1. View photos of the exhibition (use arrows or click/tap)

2. Watch the video component
The above video contains text excerpted from the Voice of Witness book,
Solito, Solita: Crossing Borders with Youth Refugees from Central America compiled and edited by Jonathan Freedman and Steven Mayers.
“In another freezing cold room there were mothers who were suffering with their children – five years old, two years old, even seven or eight months old. I don’t know how they didn’t die.”

“En otra habitación helada había madres que estaban sufriendo con sus hijos: cinco años, dos años, incluso siete u ocho meses. No sé cómo no murieron."

Pedro, unaccompanied minor, Solito, Solita

3. Read the essay component
Recent border crossers often call the concrete “ice boxes” where they are held in freezing-cold temperatures close to the border, “hieleras.” They are then transferred to “processing centers” where they are separated by age and gender in kennel-like cages. Migrants call these warehouses “perreras,” a word previous migrant generations used to describe deportation vans. In 2018, the McAllen Processing Center became the emblematic symbol of kids and families in cages. However, even under the Biden administration, kids are still routinely held in torturous “hieleras” and “perreras” for several days or sometimes even more. Most recently, Customs and Border protection opened a child detention facility in Donna, TX with plans to build many more. The wire cages are gone but the cramped and dehumanizing conditions remain.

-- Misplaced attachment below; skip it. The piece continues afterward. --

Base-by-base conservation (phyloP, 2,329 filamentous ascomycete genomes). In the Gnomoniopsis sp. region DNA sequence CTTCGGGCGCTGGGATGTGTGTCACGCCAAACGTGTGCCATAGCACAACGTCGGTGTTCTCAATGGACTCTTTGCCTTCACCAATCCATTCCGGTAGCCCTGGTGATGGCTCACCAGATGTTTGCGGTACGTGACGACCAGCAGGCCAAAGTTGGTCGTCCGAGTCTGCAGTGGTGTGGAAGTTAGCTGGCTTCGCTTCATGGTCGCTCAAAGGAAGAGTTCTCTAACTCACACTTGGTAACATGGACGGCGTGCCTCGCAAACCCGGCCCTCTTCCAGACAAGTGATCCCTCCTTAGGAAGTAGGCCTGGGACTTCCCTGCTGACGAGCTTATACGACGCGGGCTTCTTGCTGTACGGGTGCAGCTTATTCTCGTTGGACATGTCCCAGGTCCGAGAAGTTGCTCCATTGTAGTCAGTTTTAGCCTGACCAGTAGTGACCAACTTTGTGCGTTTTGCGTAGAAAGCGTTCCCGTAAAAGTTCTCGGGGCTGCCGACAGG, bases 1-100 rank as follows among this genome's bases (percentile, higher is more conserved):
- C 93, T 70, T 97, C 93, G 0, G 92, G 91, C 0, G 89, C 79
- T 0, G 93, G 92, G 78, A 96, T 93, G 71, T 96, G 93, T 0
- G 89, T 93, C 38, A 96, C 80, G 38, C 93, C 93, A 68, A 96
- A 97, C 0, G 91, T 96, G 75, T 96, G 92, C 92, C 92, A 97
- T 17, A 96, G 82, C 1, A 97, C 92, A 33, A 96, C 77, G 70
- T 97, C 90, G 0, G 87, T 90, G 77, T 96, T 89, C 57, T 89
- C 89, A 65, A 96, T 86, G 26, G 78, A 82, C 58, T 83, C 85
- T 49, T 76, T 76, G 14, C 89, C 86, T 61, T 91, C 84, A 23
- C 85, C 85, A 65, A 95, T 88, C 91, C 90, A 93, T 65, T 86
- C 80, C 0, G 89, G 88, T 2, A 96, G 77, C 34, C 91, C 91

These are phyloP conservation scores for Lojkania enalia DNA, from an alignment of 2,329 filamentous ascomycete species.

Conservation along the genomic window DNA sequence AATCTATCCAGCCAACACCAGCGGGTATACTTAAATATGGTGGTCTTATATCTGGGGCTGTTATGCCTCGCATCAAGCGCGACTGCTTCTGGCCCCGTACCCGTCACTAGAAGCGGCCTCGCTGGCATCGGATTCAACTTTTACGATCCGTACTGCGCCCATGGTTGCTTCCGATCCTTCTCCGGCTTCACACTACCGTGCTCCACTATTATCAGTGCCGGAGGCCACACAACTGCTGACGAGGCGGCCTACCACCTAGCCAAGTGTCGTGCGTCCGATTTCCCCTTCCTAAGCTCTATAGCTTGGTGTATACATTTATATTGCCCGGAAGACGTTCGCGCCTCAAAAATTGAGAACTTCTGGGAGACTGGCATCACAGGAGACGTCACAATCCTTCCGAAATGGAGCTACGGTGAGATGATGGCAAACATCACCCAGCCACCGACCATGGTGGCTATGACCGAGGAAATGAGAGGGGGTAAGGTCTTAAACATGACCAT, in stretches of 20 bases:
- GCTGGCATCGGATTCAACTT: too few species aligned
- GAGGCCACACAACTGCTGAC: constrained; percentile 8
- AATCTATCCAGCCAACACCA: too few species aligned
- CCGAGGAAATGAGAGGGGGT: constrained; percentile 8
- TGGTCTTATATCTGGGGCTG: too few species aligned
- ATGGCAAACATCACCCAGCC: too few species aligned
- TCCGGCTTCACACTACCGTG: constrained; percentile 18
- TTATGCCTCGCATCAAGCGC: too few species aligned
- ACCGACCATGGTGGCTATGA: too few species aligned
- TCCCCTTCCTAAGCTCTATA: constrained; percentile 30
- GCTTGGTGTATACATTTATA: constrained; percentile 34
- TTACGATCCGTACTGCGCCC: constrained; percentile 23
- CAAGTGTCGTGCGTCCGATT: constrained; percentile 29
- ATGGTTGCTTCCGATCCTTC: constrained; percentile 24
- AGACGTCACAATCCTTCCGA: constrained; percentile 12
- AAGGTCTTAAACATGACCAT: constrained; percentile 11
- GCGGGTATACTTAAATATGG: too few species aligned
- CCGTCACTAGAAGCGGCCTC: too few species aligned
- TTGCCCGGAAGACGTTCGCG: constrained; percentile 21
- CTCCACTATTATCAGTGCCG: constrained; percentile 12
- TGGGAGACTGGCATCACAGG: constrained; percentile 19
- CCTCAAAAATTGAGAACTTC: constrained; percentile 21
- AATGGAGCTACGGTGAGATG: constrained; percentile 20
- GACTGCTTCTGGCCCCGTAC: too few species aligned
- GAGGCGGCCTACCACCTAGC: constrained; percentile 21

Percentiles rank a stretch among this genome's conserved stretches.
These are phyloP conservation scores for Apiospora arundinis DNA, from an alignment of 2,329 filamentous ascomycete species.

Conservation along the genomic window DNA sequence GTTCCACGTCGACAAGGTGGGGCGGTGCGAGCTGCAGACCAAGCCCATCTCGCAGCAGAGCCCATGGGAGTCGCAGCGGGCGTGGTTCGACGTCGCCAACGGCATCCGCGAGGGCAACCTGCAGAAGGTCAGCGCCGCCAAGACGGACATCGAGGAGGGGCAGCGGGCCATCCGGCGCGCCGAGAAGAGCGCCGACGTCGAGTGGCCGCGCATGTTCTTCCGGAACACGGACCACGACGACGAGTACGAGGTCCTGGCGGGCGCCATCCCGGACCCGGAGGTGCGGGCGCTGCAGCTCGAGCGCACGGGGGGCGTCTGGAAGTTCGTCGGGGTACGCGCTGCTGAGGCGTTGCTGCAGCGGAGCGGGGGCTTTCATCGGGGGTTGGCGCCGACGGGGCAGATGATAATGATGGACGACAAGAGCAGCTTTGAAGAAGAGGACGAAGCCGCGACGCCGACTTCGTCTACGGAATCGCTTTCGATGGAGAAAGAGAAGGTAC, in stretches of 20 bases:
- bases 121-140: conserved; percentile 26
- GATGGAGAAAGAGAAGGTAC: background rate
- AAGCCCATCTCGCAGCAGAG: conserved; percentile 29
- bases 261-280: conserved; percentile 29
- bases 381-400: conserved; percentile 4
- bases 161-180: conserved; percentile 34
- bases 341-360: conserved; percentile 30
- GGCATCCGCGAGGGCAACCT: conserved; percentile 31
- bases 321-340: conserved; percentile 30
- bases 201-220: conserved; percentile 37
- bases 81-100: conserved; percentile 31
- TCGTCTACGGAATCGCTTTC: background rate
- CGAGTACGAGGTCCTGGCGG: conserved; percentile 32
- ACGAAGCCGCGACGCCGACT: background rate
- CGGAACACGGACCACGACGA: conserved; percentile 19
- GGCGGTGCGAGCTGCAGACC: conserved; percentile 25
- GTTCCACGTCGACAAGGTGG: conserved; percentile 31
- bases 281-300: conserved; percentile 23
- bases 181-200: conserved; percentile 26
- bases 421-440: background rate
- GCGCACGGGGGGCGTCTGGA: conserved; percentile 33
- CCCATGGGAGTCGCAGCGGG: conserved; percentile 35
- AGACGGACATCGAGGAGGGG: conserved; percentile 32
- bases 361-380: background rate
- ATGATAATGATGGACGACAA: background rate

We must be wary, however, of arguing that cages are only bad for kids or for people without “criminal” records. In fact, whether migrants are being “processed” while CBP determines where they should go, or whether they are serving a “sentence” for a repeated border crossing, the conditions of their detention are experientially the same: cold rooms, insufficient food, rampant medical neglect sometimes to the point of death, and guards who think their job is to teach migrants a “lesson” or make up immigration policy on the spot: we’re sorry, but the United States is full.

In recent years, border crossers have resisted state-defined routes to death, choosing instead to present themselves at the border and ask for their duly-owed credible fear interview. The Trump-era policy of “metering,” or the “Remain in Mexico” program, sought to "weaponize" the border by forcing migrants to attend asylum court hearings in make-shift tents while waiting months or years for the “opportunity” to see a tele-judge. The Biden administration has begun to close these camps, but he has yet to close the “hieleras” and “perreras” that torture migrants of all ages at the border. Rather than seeing unaccompanied minors as a class of migrants that stands entirely apart from all others, we could begin to see all migrants as people in crisis; people in need of competent care and quick, efficient release without recourse to intrusive surveillance measures.

4. See the performance component
In December 2020, at the height of the COVID-19 pandemic, Sin Huellas members installed DETENTION NATION at Elgin Street Studios. In the space created, an ensemble of performers created the following Performance GIFs.
"One Bed Then Another"

"We Are Watched"

"In My Bunk"

"Sweeping Around The Bodies"

The videos and images in this installation space are based on images and stories gathered from the adult and child immigrant prisons listed below.
mcallen McAllen Central Processing Center
3700 W Ursula Ave
McAllen, TX 78503
Operated by CBP
Closed for “renovation” until 2022
delphi Delphi Emergency Intake Site
Donna, TX
Operated by Health and Human Services
Under construction as of 2021